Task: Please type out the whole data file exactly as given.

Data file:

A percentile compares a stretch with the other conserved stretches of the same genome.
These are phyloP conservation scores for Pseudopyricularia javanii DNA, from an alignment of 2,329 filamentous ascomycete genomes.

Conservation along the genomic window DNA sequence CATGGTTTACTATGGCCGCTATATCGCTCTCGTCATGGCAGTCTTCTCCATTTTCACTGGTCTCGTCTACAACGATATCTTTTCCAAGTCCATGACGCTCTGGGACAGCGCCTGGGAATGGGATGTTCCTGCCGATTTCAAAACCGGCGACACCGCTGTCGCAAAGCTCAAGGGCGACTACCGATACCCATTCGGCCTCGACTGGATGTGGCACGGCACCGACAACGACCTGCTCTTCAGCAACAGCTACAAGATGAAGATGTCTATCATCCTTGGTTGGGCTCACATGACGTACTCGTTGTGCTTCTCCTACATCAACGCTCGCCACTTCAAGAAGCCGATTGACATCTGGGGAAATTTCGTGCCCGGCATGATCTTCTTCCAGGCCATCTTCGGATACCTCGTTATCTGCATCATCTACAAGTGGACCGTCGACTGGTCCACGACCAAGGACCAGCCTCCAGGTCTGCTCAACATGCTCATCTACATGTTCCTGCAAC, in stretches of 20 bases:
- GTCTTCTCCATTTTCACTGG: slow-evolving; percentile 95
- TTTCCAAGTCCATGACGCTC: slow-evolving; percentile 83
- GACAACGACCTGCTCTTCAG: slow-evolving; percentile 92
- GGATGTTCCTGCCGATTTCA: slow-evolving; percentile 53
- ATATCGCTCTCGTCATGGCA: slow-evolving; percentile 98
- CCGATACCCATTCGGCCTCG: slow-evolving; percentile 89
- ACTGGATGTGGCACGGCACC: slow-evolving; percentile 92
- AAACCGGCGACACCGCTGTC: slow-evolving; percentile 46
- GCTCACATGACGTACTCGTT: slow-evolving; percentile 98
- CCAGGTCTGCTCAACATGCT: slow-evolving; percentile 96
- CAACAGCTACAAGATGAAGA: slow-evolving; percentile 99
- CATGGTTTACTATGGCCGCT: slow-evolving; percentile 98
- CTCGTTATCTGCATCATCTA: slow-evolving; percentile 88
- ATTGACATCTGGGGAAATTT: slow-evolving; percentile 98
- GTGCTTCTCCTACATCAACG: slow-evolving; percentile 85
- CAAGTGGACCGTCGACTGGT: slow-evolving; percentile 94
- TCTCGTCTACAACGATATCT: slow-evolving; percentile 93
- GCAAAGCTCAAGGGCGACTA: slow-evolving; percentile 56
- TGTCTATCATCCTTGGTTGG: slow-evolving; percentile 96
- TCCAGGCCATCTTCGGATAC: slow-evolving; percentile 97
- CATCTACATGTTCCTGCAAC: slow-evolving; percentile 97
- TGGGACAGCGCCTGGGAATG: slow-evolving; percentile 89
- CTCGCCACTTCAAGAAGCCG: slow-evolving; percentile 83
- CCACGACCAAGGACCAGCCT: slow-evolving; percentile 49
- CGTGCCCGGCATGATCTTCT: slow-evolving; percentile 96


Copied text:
A percentile compares a stretch with the other conserved stretches of the same genome.
These are phyloP conservation scores for Pseudopyricularia javanii DNA, from an alignment of 2,329 filamentous ascomycete genomes.

Conservation along the genomic window DNA sequence CATGGTTTACTATGGCCGCTATATCGCTCTCGTCATGGCAGTCTTCTCCATTTTCACTGGTCTCGTCTACAACGATATCTTTTCCAAGTCCATGACGCTCTGGGACAGCGCCTGGGAATGGGATGTTCCTGCCGATTTCAAAACCGGCGACACCGCTGTCGCAAAGCTCAAGGGCGACTACCGATACCCATTCGGCCTCGACTGGATGTGGCACGGCACCGACAACGACCTGCTCTTCAGCAACAGCTACAAGATGAAGATGTCTATCATCCTTGGTTGGGCTCACATGACGTACTCGTTGTGCTTCTCCTACATCAACGCTCGCCACTTCAAGAAGCCGATTGACATCTGGGGAAATTTCGTGCCCGGCATGATCTTCTTCCAGGCCATCTTCGGATACCTCGTTATCTGCATCATCTACAAGTGGACCGTCGACTGGTCCACGACCAAGGACCAGCCTCCAGGTCTGCTCAACATGCTCATCTACATGTTCCTGCAAC, in stretches of 20 bases:
- GTCTTCTCCATTTTCACTGG: slow-evolving; percentile 95
- TTTCCAAGTCCATGACGCTC: slow-evolving; percentile 83
- GACAACGACCTGCTCTTCAG: slow-evolving; percentile 92
- GGATGTTCCTGCCGATTTCA: slow-evolving; percentile 53
- ATATCGCTCTCGTCATGGCA: slow-evolving; percentile 98
- CCGATACCCATTCGGCCTCG: slow-evolving; percentile 89
- ACTGGATGTGGCACGGCACC: slow-evolving; percentile 92
- AAACCGGCGACACCGCTGTC: slow-evolving; percentile 46
- GCTCACATGACGTACTCGTT: slow-evolving; percentile 98
- CCAGGTCTGCTCAACATGCT: slow-evolving; percentile 96
- CAACAGCTACAAGATGAAGA: slow-evolving; percentile 99
- CATGGTTTACTATGGCCGCT: slow-evolving; percentile 98
- CTCGTTATCTGCATCATCTA: slow-evolving; percentile 88
- ATTGACATCTGGGGAAATTT: slow-evolving; percentile 98
- GTGCTTCTCCTACATCAACG: slow-evolving; percentile 85
- CAAGTGGACCGTCGACTGGT: slow-evolving; percentile 94
- TCTCGTCTACAACGATATCT: slow-evolving; percentile 93
- GCAAAGCTCAAGGGCGACTA: slow-evolving; percentile 56
- TGTCTATCATCCTTGGTTGG: slow-evolving; percentile 96
- TCCAGGCCATCTTCGGATAC: slow-evolving; percentile 97
- CATCTACATGTTCCTGCAAC: slow-evolving; percentile 97
- TGGGACAGCGCCTGGGAATG: slow-evolving; percentile 89
- CTCGCCACTTCAAGAAGCCG: slow-evolving; percentile 83
- CCACGACCAAGGACCAGCCT: slow-evolving; percentile 49
- CGTGCCCGGCATGATCTTCT: slow-evolving; percentile 96